In late summer of 1984 I was a lanky 16 yr. old Indiana kid, just about to get my driver’s license. I spent much of that summer trying to reassemble my first car (a 1974 MG Midget). The previous fall at age 15, I managed to convince my parents that the Midget would be a perfect car for me to restore and learn on…not thinking I might soon grow an additional 4”. That year I spent much more time leaning over the engine bay and underneath the car than actually sitting inside of it. Finally, at 16 years old and 6’-3”, the Midget became a rather tight fit and we were soon to part ways.
I restored that car in a vacant garage my dad let me use at 126 Pierce Street in West Lafayette, Indiana. Pierce street was a quiet, shady street on a college campus, and a close enough to moped commute from my home. I spent a lot of hours at that garage taking that car apart and doing my best to get it all back together. I learned a lot through the process, and to my surprise…the Midget did finally start and run. Thank you, Victoria British.
My moped could hammer out 28 miles an hour, which was slow enough that you noticed details that you might miss at higher speeds. On Pierce Street, there was one particular detail that often caught my eye. It was a yellow/gold Triumph TR6 that was always parked somewhere on the block. It wasn’t perfect, but it was “there” in all its glory: Union Jack fender decal, slender body, big wheels…just 100 percent cool. It became something that I not only noticed once or twice, but I began to look for each time I turned down the street. It turned out that I never really stopped looking for one of those, even long after selling the Midget in the spring of 1985.
In the years since, I have had many cars, have been around the world, had several career paths, earned a handful of degrees, wife, family, dog, station wagon, etc. Last year I was home, visiting my Mom and just driving around town. 28 years brings a lot of change to a college town. On my drive out of town I inadvertently spot an old Triumph on a trailer in a field. (Spotting British cars is something we all learn). It happens to be a faded gold ‘72 TR6, and the next thing I know, I’m talking to the owner about how cool those were. It hadn’t run in years, was rusting under a tarp, and soon headed to scrap. Long story short…$200 bucks later and that car was parked in my Mom’s garage. I still had to explain this to my wife 500 miles away in Minnesota.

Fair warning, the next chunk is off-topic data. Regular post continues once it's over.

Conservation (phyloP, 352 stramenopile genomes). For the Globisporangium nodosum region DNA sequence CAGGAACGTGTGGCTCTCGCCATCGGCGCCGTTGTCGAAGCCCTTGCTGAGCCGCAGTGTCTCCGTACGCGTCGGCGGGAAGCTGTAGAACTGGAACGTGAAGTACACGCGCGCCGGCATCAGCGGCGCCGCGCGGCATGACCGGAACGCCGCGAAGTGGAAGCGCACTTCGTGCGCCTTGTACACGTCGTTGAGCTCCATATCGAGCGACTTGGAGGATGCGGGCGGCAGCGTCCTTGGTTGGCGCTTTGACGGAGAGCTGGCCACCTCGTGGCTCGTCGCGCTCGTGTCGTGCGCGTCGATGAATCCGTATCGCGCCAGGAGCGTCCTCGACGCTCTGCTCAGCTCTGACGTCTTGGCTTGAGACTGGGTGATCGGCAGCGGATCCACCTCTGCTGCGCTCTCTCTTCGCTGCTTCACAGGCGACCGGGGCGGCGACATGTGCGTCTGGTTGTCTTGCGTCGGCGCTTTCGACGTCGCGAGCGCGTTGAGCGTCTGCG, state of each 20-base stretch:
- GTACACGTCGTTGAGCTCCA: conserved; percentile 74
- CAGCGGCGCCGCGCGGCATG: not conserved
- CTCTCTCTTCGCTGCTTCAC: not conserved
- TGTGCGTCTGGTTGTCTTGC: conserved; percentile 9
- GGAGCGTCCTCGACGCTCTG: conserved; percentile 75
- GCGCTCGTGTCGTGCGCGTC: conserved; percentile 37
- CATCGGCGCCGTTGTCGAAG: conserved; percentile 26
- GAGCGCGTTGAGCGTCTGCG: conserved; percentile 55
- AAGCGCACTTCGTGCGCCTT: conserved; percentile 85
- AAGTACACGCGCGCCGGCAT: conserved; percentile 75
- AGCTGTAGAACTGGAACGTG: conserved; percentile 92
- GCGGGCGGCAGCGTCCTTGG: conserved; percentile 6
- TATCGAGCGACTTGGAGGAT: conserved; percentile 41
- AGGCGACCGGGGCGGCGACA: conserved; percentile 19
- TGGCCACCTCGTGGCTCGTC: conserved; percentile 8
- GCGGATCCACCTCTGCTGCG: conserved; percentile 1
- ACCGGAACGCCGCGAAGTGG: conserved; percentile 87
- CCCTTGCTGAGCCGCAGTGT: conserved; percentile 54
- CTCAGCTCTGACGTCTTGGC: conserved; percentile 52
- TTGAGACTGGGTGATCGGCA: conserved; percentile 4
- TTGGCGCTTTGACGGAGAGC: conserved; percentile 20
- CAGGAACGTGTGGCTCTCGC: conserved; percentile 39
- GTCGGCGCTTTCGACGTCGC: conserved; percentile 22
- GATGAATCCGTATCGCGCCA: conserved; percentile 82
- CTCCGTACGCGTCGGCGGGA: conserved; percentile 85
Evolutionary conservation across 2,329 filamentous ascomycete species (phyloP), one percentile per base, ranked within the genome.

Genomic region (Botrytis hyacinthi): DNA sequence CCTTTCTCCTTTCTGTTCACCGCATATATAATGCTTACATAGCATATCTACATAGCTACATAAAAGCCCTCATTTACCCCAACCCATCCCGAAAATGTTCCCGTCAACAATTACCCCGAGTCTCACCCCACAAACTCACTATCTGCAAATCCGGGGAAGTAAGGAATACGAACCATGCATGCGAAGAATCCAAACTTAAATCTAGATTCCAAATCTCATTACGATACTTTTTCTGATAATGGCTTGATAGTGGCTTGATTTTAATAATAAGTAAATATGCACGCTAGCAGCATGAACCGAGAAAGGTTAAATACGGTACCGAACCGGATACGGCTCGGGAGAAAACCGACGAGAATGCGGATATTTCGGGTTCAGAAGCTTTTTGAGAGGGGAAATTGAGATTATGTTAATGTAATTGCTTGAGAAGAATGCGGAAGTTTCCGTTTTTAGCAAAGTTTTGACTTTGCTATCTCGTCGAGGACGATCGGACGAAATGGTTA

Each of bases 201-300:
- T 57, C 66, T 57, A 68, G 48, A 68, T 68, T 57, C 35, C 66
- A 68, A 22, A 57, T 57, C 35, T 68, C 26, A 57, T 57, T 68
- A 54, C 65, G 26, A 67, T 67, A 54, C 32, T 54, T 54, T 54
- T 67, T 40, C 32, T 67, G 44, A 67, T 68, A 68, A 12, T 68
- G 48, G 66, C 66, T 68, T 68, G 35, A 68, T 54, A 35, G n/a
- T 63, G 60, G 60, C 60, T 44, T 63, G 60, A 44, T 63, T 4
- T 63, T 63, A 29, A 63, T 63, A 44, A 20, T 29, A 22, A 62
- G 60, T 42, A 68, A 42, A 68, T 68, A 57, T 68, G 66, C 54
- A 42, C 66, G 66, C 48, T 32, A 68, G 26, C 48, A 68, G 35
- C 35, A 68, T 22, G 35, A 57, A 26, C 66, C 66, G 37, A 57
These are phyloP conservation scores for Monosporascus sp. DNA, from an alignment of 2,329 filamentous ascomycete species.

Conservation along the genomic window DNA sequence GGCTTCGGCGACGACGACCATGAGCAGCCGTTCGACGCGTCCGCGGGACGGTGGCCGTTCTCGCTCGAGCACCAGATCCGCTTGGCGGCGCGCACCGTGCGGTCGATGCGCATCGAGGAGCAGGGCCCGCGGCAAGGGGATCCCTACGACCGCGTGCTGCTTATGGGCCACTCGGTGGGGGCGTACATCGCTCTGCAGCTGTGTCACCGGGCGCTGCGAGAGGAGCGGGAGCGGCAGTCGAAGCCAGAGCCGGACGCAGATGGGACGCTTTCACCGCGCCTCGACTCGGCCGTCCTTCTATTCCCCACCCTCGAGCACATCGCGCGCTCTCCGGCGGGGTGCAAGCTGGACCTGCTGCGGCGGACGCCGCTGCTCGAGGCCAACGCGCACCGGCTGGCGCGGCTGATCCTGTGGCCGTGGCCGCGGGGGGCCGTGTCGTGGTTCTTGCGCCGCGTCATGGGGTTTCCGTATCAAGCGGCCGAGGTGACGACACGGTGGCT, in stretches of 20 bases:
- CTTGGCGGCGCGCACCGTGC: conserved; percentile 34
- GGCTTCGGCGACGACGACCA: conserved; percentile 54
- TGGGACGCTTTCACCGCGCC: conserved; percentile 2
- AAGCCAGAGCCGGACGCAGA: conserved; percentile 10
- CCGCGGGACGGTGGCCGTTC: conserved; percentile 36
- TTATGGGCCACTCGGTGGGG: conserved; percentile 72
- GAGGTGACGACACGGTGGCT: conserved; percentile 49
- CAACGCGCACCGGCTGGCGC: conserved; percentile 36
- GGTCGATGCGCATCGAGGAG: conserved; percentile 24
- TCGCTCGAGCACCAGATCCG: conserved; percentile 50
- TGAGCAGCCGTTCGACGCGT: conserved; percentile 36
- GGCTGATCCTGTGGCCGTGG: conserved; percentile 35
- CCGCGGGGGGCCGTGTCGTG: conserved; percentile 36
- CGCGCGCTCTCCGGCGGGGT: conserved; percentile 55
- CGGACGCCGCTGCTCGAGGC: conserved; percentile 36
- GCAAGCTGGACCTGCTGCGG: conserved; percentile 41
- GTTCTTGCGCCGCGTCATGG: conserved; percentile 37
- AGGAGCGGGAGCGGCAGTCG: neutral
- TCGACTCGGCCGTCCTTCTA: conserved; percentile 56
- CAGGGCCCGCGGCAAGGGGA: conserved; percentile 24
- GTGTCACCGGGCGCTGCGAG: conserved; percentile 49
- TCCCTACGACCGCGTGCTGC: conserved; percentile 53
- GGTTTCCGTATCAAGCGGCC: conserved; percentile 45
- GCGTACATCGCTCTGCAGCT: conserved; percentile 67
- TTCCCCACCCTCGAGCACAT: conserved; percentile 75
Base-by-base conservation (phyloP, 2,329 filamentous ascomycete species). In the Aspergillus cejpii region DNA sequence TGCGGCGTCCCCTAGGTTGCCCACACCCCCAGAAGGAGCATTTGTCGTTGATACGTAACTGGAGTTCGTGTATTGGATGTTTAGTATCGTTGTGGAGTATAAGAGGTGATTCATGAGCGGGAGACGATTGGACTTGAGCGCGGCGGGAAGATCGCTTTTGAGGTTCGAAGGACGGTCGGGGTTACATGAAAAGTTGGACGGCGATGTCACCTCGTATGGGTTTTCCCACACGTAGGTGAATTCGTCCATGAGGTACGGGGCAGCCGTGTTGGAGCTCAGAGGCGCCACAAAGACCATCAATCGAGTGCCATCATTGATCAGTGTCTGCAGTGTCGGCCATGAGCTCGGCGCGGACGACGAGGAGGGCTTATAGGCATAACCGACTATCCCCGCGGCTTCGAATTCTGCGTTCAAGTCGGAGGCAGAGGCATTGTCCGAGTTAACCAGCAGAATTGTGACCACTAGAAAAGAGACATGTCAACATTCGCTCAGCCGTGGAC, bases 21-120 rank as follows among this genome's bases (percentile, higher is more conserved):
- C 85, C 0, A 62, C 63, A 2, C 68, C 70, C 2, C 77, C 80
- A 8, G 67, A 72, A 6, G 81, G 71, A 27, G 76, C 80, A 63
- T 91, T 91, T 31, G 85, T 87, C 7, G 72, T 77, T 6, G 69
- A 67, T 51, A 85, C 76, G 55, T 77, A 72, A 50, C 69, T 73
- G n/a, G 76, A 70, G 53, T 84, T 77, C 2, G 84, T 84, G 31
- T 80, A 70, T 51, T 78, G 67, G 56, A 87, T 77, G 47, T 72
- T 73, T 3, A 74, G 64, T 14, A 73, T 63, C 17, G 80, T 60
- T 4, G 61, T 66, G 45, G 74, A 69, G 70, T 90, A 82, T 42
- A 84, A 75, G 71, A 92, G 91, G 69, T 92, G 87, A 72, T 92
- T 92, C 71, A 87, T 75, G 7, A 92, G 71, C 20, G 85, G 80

My wife (fortunately) understands that I have a Vintage British Car “problem”, and of course my mom doesn’t care that that old thing is (still) parked in the garage. So there it sat over the winter and all is good. After looking at the condition though, I knew that this car would never get back on the road, and I wondered why I thought I had to have it….but $200? Come on!
I finally declared this a “parts car” and therefore I needed to begin my quest for a “project” car up in Minnesota. (How’s that for some man-logic?) Without too much effort I managed to locate a ’71 TR6 driver in Minnesota and bought it.
I went back to Indiana recently to see just how many parts were worth taking off the parts car. After all, I had to find time to remove the parts and somehow get them up to Minnesota. The “parts car” as a whole would be cost prohibitive to transport 500 miles. And, it was pretty rough after sitting under that tarp, in a field, on a trailer for who knows how long. I had to part the poor thing out there in Indiana.
As I begin pulling gauges, chrome hardware, switches, I realize that it was well worth the $200. I tried everything I could to detach the seats from the rusted floors, but they would only incline, and refused to become unbolted. I found a lot of things in the glove box, under carpet and in the trunk, but my favorite item was an old parking ticket, written on carbon paper, which was under one of those seized up seats.
Hmmm….”1984. 110 Pierce Street” ! At that point the universe all stopped for just a moment and I wasn’t quiet sure what to feel. This car was that exact same yellow TR6 that I noticed as a kid on a moped in 1984…The one that forced my quest for a TR6 all those years. And that parking ticket sat under the seat from the fall of 1984 until just last year. And there I was, pulling parts off of that thing in my Parent’s garage nearly 30 years later.
The full circle makes me smile when I think of it. I’m still a little stunned as I try to grasp the irony of it all and I’m now not sure if I have the heart to scrap the “parts car”. After all, that car waited all of those years for me while I always longed for a TR6.